APPENDIX SURGERY (AN APPENDECTOMY)

What is the appendix?

The appendix is an 8cm long tube of tissue that is situated at the lower right end of the large intestine. Although this tissue seems to not have any specific purpose in the human body, it is a common area of infection and inflammation which, if left untreated, can burst and cause severe infection.

What is appendicitis?

Appendicitis is the inflammation of the appendix. It is uncertain what causes this inflammation, and prevention methods for this condition are also unknown. Be it caused by swelling of the lymphatic tissue or a blockage in the opening from the appendix into the cecum due to the risk of rupture; it is considered an emergency for surgical intervention.

What are the symptoms?

The main symptom of appendicitis is pain in the lower right side of the abdomen which may be worsened by movement, deep breaths, coughing, sneezing or touching in the area. Other symptoms include loss of appetite; nausea; vomiting; mild fever; bloating; inability to pass gas; constipation or diarrhoea. Not all individuals experience these symptoms which makes it difficult to diagnose, however, if you suspect you are suffering from symptoms related to appendicitis it is vital to contact Dr Tendani Muthambi.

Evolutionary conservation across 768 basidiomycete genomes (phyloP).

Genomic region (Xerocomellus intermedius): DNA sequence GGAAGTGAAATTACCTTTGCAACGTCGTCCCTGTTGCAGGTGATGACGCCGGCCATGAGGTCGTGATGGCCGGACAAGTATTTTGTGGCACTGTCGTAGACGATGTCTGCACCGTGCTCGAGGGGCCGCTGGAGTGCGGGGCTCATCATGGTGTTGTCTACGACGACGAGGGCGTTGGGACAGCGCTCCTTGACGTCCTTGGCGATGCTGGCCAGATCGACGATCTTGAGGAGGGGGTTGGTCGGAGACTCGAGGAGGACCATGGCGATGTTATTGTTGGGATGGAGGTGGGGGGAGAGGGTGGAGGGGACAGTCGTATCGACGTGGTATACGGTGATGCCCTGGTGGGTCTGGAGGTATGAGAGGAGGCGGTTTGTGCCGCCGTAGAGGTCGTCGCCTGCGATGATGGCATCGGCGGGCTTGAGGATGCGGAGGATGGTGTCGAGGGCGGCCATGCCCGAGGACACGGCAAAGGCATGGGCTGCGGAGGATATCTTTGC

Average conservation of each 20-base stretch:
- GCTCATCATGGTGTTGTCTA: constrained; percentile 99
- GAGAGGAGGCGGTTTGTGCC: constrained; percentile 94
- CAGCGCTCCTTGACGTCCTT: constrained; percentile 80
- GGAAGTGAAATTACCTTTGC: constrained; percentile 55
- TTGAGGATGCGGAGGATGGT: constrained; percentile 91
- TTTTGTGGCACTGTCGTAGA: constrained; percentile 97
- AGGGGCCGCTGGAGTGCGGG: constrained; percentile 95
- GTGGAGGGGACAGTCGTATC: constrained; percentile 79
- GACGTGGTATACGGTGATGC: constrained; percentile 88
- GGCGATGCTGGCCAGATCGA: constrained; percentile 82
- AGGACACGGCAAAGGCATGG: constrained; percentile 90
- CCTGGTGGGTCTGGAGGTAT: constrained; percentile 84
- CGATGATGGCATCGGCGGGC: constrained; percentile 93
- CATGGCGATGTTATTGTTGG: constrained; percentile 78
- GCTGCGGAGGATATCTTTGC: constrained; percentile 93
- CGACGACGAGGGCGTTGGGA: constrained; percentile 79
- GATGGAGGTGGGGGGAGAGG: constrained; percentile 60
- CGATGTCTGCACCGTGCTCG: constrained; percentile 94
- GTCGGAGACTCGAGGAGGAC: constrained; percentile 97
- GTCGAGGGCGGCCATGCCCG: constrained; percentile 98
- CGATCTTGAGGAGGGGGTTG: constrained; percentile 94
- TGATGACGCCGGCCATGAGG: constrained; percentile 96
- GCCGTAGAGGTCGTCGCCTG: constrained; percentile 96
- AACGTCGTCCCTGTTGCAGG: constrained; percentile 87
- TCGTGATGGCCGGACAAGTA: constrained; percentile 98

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How is appendicitis diagnosed?

Diagnosis is based on the prevalence of symptoms within a patient in addition to a physical exam; blood tests to check high white blood cell count as an indication of infection; urine tests to rule out a urinary tract infection and possibly the completion of ultrasound to identify inflammation.

What are the treatment options?

Appendicitis which is left untreated may proceed to burst and contaminate the abdominal cavity with the colon contents. For this reason, appendicitis treatment entails surgical removal of the appendix known as an appendectomy. Appendix surgery is a common operation with a high success rate and can be done either laparoscopically or with larger incisions depending on the case and whether the appendix has burst or not.

If in fact, the appendix has not ruptured at the time of the operation, Dr Tendani Muthambi may decide to remove the appendix as in these instances it is better to remove it to prevent the occurrence of future appendicitis.

What can I expect after surgery?

Depending on the appendix surgery technique, most people are able to make a full recovery within a few weeks by avoiding strenuous physical activity for roughly six weeks after surgery and the aid of certain antibiotics to assist in pain and infection control.

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